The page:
NOVEMBER 19, 2021


Christopher Kreybig (68; [email protected]) has become a WHS e-pal with the following note, “Weekly newsletter brings back great memories. I was on the Weequahic soccer team with for four years varsity. I became a Boy Scout master at the Jewish YMCA. Graduated NCE in industrial engineering. Life was great growing up in Newark.”
Reaching out to W-Alums:
Bob Kleinberg (6/52)
As June, 2022 approaches, I was wondering if any plans are being made for a 70th anniversary reunion of the Weequahic Class of June 1952. Please let me know; [email protected]. Bob
Herb Silber (6/51).  
I moved to the Lakewood/Brick, NJ locale in 2019 and have not met any alumni since I'm here. I would be interested in finding some for a lunch meeting. My e-mail is [email protected]. Herb
Clark Lissner (6/63)
So many from Weequahic now living in Florida! But if you happen to be in the Charleston, S.C. area (living near or visiting the best city in the world to visit, according to Conde Nast), you are invited to attend our Shalom Y'all Club which meets the 3rd Sunday morning of every month in the 4 Seasons at Lakes of Cane Bay 55+ community in nearby Summerville. "Come on down!" as the TV ad used to announce. Clark ([email protected])
Shirley Ezersky Friedman (56) gives a “heads-up” about movie:
I am happy to announce that “American Gangster” has been showing on Netflix since November 1st. It's coming back "big time." Our own Weequahic graduate Richie Roberts (6/56) is the lead character as played by Russell Crowe. I cannot wait to see it, as I know Richie from the very early days of our lives on earth till graduation night. He is an old friend of mine and makes me proud. Without a doubt, Richie Roberts is an American Hero of the highest level, never to be forgotten! Shirl
Frank Arenziano (6/62) and Jac Toporek (6/63) share Hawthorne playground memories:
I have read many stories of those who hung out at the Chancellor Avenue School Playground, but many of us NOLA (North of Lyons Avenue) people hung out at the playground and gym located at Hawthorne Avenue School. I think I spent almost every weekday night there during 1958, 59, 60 and 61, mostly playing basketball in the gym.  
There were 2 half court games on the center courts. We called them the A Court and the B Court with 3 on 3 games being played on each. Winners stayed on the court and played the next three guys. There were other side courts for those who were just shooting around and not playing seriously.
The A court was dominated by Ollie Walker. Ollie was Wes Unseld before Wes Unseld was Wes Unseld. He didn't have to jump much, but controlled the backboards. Many times, Ollie's brother Billy would also play. Billy was another unstoppable force on the A Court. Some other "A" players I remember from those days were Frank Chakorski (sp?), who I think played high school ball, Bill or Phil (?) Taylor, who I believe played at St. Benedict's Prep and "Fu" Elson and his brother.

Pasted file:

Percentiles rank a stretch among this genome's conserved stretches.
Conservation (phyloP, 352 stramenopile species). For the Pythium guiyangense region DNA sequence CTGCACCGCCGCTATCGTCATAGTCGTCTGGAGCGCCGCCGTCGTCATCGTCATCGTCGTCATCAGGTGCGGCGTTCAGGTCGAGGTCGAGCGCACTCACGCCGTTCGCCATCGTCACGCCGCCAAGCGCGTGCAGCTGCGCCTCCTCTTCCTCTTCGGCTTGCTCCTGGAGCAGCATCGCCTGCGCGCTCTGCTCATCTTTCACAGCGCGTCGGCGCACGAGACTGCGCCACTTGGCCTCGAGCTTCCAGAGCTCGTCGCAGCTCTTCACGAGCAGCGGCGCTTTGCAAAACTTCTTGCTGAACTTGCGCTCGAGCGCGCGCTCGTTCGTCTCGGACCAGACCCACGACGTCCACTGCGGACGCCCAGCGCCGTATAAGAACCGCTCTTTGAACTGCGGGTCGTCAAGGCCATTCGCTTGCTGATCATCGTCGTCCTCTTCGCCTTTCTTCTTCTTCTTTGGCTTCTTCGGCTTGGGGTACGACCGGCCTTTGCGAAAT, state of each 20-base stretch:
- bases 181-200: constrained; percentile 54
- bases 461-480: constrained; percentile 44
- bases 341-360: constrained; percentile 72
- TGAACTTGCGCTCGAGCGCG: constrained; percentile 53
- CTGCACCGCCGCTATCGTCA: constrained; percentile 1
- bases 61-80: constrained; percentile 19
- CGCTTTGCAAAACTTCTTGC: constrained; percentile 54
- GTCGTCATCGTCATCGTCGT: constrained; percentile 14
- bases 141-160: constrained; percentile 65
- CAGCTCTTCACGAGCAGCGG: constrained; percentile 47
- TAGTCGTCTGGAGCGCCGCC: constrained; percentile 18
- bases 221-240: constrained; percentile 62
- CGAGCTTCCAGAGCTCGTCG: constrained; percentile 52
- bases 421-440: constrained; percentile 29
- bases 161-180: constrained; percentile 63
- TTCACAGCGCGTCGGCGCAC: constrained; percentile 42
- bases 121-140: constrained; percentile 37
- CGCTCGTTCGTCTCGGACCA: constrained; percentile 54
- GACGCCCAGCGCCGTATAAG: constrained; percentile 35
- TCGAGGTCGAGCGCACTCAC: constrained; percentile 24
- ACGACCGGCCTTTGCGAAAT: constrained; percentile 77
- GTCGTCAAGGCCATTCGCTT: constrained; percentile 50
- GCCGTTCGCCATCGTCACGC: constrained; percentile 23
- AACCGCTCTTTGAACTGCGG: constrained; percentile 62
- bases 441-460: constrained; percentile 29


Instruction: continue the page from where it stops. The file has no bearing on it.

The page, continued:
I played on the B court along with my good friend Mike Weisholtz. The B court was usually ruled by Ben Jones. On occasions I remember Wallace McCloud, Sy Yoskowitz (6/62), Fred Goldman (6/62) and Kenny Meyers (1/62) being there. Every once in a while, there would be a shout from the A court, "Hey you, we need another player in this game." That was how a player on the B court got summoned to the big game. When it was me, all I would do is pass the ball to one of the regulars in the A game.
I would like to hear from any guys who played in the A or B games at the time I am referencing (58-61). It would be great to recall the names of some other guys who played there. Frank
When my family emigrated from Montreal, Quebec, Canada to the USA and Newark in January, 1957, our first home was an apartment on Hawthorne Avenue, just below Bergen Street. Although we attended Bergen Street School during our short less than two-year residence on Hawthorne, twin brother Nor and I would sometimes walk up to Hawthorne Avenue School to make enjoyable use of the playground. Do not recall many specifics of our visits, but one memorable day stands out.
We took our soccer ball up to get in some kicks and refresh our skills in the absence of any regular games (none, really) with Bergen classmates and neighborhood kids who played the sport. Ya, the game of soccer was not a favorite among many youngsters of the area back then. But, just like street hockey, seems Nor and I were a game or party of TWO. By the way, those honed soccer skills paid off in some pretty decent games as members of Coach Joe Nerenberg’s WHS Soccer Team fin the fall months of 1959-62.
So, back to that memorable visit to the Hawthorne Avenue Playground. Nor and I were booting the ball around and hitting some hard shots against the playground fence. A sign of our prowess? Maybe? But it could also be to impress the two lovely young ladies playing ping-pong nearby? Some truth in both, perhaps, but we did get to meet the maidens, Ita and Hela Yungst, very pretty, indeed. Made a lasting impression on brother Nor and myself, a couple of socially awkward soon to be teens. In retrospect, it was the beginning of friendship of many years.
Since Bergen Street was our school and, I believe, the Yungst sisters at that time attended Hawthorne, our paths did not easily cross. But then came another meeting out of the blue, the Toporek and Yungst family cars next to each other in a heading down the shore Parkway bumper to bumper standstill. A few waves to each other as the cars proceeded to creep to the Bradley Beach exit, but nothing more.